Group Asks for Stay of Stem Cell Injunction

by jeeg 6. September 2010 16:54

A stem cell research advocacy group consisting of nearly 100 universities, scientific societies, patient organizations and foundations has filed a court document explaining why Judge Royce Lamberth, who last month issued an injunction against federal funding of human embryonic stem cell research, should stay his order.

In handing down the injunction on August 23, the judge argued that without it, the plaintiffs, adult stem cell researchers James Sherley and Theresa Deisher, would suffer “irreparable injury” in the form of competition for funding. On the other hand, he said, it “would not seriously harm [human embryonic stem cell] researchers because the injunction would simply preserve the status quo and would not interfere with their ability to obtain private funding for their research.”

In its 11-page document filed today, the Coalition for the Advancement of Medical Research (CAMR) details why that isn’t the case, arguing that the ruling will instead “effectuate a dramatic change and irreparably damage one of NIH’s most important research programs.” They note further that continuing the injunction will harm not just researchers and their institutions, but also “the millions of patients who could benefit from treatments developed using [human embryonic stem cell] research.”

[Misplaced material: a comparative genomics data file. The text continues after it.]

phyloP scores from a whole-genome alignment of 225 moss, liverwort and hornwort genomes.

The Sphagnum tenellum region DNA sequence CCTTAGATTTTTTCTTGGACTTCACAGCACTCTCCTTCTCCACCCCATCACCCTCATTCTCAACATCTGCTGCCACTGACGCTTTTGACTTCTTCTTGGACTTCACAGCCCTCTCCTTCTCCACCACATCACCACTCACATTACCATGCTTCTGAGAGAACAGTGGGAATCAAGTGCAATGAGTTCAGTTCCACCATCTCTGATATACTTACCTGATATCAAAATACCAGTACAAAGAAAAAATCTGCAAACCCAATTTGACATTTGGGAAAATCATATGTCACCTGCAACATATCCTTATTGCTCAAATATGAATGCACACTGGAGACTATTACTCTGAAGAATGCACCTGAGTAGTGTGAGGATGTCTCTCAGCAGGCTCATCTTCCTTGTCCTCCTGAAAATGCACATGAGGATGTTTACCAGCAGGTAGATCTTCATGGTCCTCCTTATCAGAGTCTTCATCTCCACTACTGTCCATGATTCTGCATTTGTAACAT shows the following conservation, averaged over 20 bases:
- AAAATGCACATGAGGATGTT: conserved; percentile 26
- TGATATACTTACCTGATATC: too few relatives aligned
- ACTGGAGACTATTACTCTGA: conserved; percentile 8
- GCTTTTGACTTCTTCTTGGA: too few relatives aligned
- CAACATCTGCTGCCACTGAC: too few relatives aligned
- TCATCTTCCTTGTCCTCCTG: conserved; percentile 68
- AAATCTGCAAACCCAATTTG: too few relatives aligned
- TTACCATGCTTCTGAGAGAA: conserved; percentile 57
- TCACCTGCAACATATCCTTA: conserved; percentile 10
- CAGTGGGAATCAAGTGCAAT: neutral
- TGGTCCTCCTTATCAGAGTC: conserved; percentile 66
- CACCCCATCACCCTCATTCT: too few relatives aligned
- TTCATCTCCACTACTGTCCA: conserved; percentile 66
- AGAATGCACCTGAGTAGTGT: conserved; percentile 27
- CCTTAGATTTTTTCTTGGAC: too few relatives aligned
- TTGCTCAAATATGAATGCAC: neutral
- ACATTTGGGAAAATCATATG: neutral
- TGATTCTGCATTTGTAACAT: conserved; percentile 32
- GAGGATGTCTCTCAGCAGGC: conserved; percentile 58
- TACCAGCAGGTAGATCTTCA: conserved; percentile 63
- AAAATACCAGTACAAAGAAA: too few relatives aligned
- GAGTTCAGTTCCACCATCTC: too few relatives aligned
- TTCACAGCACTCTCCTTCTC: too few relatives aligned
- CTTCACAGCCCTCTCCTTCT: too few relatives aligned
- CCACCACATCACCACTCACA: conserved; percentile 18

In his memorandum last month, the judge also argued that the injunction serves the public interest because it “[carries] out the will of Congress” in upholding the Dickey-Wicker amendment, a law implemented in 1996 forbidding the creation and destruction of embryos for research purposes. The judge wrote that the law “unambiguously” prohibits the current funding policy.

CAMR’s document argues against this interpretation, noting that previous administrations, as well as Congress, have repeatedly endorsed research on human embryonic stem cells for more than a decade. The group also expands on the difference between adult and embryonic stem cells and notes that federal funding of embryonic stem cell research serves the public interest in its potential for uncovering treatments for many diseases.

The document, called an amicus brief, can be filed by parties who are not directly involved in a case but who nonetheless have an interest in its outcome.

Earlier this week, the Department of Justice filed a motion requesting the court to stay the injunction, and asked the court to reply by Tuesday, 7 September.


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